A protestor at the recent Sydney riots over the film Innocence of Muslims. Picture: Brisbane Courier Mail
“In every instance where a religion resorts to violence or turns to politics to force those outside the religion to its will, then it is showing weakness.”
You can always tell when faith in a religion is weak, because those who have little faith are quick resort to violence.
If you are strong in your religion, then insults and comments by others are water off a duck’s back. Those with a strong faith may feel pity or even annoyance for people who question the ethics of their religion. They may even protest if it is a particularly heinous attack but they do it peacefully because with whatever God they follow, the truly faithful remain safe and calm in the embrace of that deity.
However, if faith is weak, if you doubt your God and others dare question your religion, it seems anger follows quickly. For the weak of faith – if others have no fear of your God and dare to question your actions or dogma – the quickest resort is to put the fear of murderous extremists in God’s place. The weak replace faith in their God with murderous violence to stop other asking questions they are themselves too afraid to address.
Inevitably, some time afterwards, these same people complain publicly that they are unfairly branded as terrorists.
If you have to threaten people with death and even go as far as killing people with the clear intention of making others fearful of questioning your God, then you are a terrorist. End of story.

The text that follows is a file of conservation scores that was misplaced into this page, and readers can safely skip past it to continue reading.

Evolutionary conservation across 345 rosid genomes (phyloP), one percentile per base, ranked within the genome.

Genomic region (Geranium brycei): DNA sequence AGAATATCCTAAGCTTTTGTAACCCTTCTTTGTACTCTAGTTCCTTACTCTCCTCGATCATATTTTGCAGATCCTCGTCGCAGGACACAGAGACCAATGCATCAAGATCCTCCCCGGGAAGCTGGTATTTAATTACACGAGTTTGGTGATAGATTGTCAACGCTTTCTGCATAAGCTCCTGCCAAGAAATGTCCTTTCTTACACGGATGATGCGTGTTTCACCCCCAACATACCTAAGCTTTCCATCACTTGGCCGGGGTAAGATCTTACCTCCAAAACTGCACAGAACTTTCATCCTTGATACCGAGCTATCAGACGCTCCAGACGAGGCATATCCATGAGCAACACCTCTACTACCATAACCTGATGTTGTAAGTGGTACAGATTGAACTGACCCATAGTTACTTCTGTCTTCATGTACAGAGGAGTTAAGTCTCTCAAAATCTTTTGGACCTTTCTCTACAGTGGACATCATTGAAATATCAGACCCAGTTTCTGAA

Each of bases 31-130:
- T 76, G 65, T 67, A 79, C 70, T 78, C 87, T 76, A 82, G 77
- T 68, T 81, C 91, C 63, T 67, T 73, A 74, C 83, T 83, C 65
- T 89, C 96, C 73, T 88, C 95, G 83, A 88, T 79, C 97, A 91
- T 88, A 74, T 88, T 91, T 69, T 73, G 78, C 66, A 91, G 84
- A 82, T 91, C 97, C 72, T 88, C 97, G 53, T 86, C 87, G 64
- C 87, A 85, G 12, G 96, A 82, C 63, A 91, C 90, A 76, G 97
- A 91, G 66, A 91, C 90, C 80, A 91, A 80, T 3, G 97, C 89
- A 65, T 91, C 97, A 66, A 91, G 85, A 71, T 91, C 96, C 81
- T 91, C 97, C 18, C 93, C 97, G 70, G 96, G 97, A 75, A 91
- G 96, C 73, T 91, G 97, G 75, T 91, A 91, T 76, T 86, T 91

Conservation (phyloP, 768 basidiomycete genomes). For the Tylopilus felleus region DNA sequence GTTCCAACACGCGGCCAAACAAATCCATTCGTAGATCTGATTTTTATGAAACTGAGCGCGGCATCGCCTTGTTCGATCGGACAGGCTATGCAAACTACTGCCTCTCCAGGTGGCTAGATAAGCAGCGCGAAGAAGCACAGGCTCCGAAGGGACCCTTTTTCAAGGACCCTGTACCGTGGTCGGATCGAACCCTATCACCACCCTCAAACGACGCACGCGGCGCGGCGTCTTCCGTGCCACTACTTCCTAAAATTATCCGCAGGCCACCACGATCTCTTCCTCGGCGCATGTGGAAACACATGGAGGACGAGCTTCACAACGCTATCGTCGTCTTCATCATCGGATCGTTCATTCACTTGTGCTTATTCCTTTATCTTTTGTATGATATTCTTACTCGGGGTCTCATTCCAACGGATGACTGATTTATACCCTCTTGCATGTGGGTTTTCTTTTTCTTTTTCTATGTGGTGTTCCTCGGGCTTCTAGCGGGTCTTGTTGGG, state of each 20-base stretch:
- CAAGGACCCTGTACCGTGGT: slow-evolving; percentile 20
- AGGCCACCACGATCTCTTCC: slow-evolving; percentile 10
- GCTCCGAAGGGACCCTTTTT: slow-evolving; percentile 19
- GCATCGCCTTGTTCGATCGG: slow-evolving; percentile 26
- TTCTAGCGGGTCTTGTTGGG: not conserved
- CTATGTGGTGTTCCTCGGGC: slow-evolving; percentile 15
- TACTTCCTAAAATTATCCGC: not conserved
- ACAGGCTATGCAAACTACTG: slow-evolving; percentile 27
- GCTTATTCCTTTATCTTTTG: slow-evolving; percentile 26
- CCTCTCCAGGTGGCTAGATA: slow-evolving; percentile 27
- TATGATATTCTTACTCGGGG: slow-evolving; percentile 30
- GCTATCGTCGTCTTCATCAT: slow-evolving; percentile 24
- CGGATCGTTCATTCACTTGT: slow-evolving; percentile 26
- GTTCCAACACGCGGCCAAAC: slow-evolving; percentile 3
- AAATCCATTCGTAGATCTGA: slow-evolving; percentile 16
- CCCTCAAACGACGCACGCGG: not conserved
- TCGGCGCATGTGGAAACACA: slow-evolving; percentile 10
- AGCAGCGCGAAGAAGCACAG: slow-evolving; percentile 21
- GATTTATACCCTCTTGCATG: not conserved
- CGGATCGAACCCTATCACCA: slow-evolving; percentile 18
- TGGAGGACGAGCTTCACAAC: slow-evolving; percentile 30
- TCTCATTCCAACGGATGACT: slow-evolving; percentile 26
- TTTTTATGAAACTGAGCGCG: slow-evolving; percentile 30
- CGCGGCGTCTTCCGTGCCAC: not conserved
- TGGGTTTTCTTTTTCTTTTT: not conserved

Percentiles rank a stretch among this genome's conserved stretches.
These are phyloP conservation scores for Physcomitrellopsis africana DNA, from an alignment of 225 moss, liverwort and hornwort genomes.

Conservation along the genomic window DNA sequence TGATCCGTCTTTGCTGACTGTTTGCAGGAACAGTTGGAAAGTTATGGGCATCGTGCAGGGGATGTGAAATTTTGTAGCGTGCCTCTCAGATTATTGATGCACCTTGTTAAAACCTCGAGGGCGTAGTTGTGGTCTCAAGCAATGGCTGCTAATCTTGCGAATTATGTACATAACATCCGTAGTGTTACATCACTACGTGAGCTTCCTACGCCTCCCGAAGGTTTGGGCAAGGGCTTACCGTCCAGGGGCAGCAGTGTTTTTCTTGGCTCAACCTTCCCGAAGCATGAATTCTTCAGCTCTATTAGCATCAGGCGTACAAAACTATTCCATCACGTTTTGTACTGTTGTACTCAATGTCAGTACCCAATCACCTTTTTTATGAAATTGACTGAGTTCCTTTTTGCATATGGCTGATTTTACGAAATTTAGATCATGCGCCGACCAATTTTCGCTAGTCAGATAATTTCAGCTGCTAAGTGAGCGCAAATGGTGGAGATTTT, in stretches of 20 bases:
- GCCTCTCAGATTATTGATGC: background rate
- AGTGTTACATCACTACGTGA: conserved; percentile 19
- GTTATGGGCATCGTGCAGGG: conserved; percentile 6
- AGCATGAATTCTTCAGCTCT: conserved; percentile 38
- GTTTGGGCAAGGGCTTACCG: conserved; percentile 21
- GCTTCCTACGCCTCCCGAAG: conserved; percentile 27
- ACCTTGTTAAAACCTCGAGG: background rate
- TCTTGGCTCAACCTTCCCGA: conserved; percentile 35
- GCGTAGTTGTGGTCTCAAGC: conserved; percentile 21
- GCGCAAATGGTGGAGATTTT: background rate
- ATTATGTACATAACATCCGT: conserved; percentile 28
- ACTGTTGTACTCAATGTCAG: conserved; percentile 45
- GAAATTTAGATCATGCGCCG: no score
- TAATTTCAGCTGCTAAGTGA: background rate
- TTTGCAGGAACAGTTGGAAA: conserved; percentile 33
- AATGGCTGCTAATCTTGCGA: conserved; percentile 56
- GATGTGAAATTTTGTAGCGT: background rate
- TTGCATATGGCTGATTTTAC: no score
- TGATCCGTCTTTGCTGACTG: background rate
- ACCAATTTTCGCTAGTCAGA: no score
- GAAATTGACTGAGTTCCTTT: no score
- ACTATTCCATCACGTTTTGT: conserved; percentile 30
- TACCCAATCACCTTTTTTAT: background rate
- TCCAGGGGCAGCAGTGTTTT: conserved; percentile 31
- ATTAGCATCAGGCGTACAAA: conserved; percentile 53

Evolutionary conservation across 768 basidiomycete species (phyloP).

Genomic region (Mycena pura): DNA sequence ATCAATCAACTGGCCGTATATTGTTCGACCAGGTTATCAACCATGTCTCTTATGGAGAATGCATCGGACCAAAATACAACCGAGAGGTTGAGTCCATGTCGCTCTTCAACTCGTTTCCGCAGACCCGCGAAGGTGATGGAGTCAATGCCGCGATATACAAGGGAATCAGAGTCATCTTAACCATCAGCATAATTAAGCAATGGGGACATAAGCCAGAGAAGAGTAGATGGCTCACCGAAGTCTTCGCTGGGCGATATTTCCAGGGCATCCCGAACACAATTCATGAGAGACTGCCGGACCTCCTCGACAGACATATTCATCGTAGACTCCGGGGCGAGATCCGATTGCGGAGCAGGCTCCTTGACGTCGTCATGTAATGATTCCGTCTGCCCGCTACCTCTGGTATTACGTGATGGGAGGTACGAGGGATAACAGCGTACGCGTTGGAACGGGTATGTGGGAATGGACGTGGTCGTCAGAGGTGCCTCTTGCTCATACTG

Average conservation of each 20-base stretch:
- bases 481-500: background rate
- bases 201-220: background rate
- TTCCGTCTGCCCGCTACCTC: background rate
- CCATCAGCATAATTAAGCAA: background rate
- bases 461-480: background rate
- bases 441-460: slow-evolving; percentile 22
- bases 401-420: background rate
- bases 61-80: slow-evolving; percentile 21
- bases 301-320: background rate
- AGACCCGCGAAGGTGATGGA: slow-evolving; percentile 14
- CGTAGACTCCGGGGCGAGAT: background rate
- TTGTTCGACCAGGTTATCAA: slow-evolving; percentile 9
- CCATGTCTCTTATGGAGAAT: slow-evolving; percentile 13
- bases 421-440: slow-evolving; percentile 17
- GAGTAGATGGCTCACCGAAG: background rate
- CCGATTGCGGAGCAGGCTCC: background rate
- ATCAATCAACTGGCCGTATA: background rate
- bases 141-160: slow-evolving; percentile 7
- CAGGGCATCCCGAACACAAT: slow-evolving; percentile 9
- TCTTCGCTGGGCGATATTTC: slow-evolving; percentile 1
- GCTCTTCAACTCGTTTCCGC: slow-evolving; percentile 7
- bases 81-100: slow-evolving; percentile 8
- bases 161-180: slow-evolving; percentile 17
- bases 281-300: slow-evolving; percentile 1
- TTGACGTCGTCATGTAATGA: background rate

The recent riots and killings around the world following in the wake of the release of a ridiculous, low budget movie, Innocence of Muslims, is about the poorest excuse for outrage on such a scale I can think of in the past few years. If only it was an isolated example, but it is not.
It strikes me as bizarre that Islamic leaders claim their religion is peaceful and strong but at the first hint of blasphemy, so many of their followers resort to terrorism.
If adherents of a faith truly believed in the strength of their religion, they would ridicule cartoons and movies. After all, if you truly believe in something, it doesn’t matter what other people say, you will stay true to the course and then receive whatever reward your creator has set aside for you.
Some would simply treat such blasphemy as a test of faith.
The US Conservatives are another bunch of religious nut-jobs who through their actions show how little faith they have in their own religion.
If their religion was so strong, they wouldn’t need to move into politics and perform disturbingly godless actions to repeal abortion laws. A strong faith wouldn’t attack gays, demand to remove sex education from schools and try to break down the separation of church and politics.
If the belief of the religious right was truly strong, those within the churches would adhere to the teachings and practices. If they do not, then the right better get to work on your churches and leave politics alone.
The US religious right also needs to explain why those outside the church should be chained to the will of a religion that is not their own. Such demands can only come from a weak religion that is struggling to shore up its numbers and its beliefs.
In a democratic country, we must accept that there will be different religions just as there will be different opinions. Confident religions can live beside each other, without resorting to violence.
In every instance where a religion resorts to violence or turns to politics to force those outside the religion to its will, then it is showing weakness. It shows a lack of belief in its teachings and deserves to lose its followers and the respect of others.